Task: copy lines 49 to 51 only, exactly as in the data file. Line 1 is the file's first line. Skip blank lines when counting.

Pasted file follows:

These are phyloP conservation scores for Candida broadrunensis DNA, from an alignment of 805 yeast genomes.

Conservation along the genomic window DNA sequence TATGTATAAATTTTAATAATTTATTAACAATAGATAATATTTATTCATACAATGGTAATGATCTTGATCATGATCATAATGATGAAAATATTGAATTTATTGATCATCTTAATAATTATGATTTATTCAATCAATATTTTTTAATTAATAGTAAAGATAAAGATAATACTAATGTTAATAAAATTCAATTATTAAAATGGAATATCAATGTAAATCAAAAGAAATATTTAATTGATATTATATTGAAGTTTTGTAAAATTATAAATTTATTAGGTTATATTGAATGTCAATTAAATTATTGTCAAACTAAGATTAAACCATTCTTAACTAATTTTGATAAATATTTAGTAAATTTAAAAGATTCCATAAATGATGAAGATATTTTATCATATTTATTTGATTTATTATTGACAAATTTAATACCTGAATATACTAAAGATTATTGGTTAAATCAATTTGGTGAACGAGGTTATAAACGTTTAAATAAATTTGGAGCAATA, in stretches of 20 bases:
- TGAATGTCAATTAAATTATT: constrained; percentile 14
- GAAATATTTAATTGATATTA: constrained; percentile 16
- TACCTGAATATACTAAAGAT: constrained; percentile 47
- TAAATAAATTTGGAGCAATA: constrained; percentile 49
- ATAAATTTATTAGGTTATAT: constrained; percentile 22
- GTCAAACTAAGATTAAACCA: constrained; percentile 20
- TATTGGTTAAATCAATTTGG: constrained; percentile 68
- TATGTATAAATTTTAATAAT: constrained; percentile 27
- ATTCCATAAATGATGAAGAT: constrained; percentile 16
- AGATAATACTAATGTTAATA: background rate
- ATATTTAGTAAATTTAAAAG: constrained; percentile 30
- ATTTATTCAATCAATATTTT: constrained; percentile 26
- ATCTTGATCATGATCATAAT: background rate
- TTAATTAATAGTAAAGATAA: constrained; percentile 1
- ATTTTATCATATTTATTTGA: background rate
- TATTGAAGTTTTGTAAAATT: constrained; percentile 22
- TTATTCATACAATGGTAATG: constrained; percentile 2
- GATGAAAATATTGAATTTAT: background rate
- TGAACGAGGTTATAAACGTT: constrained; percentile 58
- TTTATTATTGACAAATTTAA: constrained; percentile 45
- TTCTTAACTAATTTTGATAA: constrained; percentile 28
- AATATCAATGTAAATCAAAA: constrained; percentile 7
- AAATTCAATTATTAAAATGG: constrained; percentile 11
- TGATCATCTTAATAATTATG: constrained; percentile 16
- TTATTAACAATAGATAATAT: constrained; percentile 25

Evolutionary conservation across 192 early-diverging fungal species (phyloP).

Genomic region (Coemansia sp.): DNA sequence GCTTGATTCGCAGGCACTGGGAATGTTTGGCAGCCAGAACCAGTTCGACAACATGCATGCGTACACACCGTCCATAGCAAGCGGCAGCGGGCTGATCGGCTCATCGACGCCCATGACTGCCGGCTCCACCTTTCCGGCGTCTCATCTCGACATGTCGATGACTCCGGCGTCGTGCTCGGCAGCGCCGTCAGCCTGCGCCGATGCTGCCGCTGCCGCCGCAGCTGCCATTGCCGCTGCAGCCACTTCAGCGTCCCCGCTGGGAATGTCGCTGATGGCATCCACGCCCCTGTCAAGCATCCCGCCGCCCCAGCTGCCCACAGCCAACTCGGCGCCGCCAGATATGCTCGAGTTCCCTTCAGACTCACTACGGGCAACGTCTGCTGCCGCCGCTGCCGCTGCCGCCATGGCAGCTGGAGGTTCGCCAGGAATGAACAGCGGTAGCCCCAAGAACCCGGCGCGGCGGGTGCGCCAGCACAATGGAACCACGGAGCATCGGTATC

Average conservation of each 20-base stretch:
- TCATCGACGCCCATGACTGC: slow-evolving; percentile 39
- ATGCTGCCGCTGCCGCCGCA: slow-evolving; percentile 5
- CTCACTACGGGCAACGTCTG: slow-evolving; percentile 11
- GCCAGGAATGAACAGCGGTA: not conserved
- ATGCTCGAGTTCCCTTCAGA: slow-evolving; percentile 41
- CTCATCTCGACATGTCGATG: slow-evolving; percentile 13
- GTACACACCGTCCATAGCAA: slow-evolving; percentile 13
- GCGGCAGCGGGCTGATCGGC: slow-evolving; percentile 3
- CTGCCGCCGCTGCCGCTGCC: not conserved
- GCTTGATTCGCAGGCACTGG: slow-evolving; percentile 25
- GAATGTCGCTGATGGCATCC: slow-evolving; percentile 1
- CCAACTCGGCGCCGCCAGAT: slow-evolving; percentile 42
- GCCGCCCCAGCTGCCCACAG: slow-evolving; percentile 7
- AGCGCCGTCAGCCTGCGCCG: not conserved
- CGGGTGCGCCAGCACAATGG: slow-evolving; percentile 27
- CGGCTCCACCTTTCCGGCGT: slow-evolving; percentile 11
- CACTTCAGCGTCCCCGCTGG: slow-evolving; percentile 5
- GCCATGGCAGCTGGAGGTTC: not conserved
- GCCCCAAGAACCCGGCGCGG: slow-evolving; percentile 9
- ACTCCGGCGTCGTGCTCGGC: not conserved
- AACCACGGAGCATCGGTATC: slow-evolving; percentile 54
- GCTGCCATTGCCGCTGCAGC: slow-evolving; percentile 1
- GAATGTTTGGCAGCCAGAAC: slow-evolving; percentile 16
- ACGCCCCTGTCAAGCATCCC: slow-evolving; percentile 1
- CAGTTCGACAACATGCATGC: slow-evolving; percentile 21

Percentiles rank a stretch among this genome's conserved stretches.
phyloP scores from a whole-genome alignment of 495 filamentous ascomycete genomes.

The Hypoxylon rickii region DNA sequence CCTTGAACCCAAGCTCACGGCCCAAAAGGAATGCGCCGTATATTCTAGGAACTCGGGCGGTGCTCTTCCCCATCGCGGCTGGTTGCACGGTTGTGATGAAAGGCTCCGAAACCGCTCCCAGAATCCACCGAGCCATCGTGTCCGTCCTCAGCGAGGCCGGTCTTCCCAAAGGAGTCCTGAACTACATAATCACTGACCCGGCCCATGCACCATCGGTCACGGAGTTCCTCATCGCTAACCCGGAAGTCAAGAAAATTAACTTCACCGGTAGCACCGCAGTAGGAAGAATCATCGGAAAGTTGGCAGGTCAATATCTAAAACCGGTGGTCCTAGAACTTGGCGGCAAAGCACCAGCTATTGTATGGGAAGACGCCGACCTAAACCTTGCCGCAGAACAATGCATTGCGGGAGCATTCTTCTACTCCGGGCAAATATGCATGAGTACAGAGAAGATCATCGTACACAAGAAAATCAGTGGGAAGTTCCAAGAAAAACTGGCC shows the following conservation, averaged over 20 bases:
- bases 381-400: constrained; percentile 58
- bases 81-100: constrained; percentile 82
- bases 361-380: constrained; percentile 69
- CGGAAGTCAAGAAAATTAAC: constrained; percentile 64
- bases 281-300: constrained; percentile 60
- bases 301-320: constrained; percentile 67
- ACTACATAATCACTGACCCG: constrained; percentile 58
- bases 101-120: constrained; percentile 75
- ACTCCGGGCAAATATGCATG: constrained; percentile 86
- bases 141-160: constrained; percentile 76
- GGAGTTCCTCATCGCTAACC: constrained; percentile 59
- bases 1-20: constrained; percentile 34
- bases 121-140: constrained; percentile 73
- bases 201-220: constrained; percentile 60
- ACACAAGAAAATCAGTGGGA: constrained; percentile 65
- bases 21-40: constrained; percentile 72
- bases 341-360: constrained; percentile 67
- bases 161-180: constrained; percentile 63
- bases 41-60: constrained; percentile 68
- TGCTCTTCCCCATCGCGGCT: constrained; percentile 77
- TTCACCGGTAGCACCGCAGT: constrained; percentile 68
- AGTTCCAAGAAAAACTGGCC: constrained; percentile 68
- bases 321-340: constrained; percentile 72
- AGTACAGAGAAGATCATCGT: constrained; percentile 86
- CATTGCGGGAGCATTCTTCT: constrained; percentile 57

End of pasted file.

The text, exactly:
- GCCCCAAGAACCCGGCGCGG: slow-evolving; percentile 9
- ACTCCGGCGTCGTGCTCGGC: not conserved
- AACCACGGAGCATCGGTATC: slow-evolving; percentile 54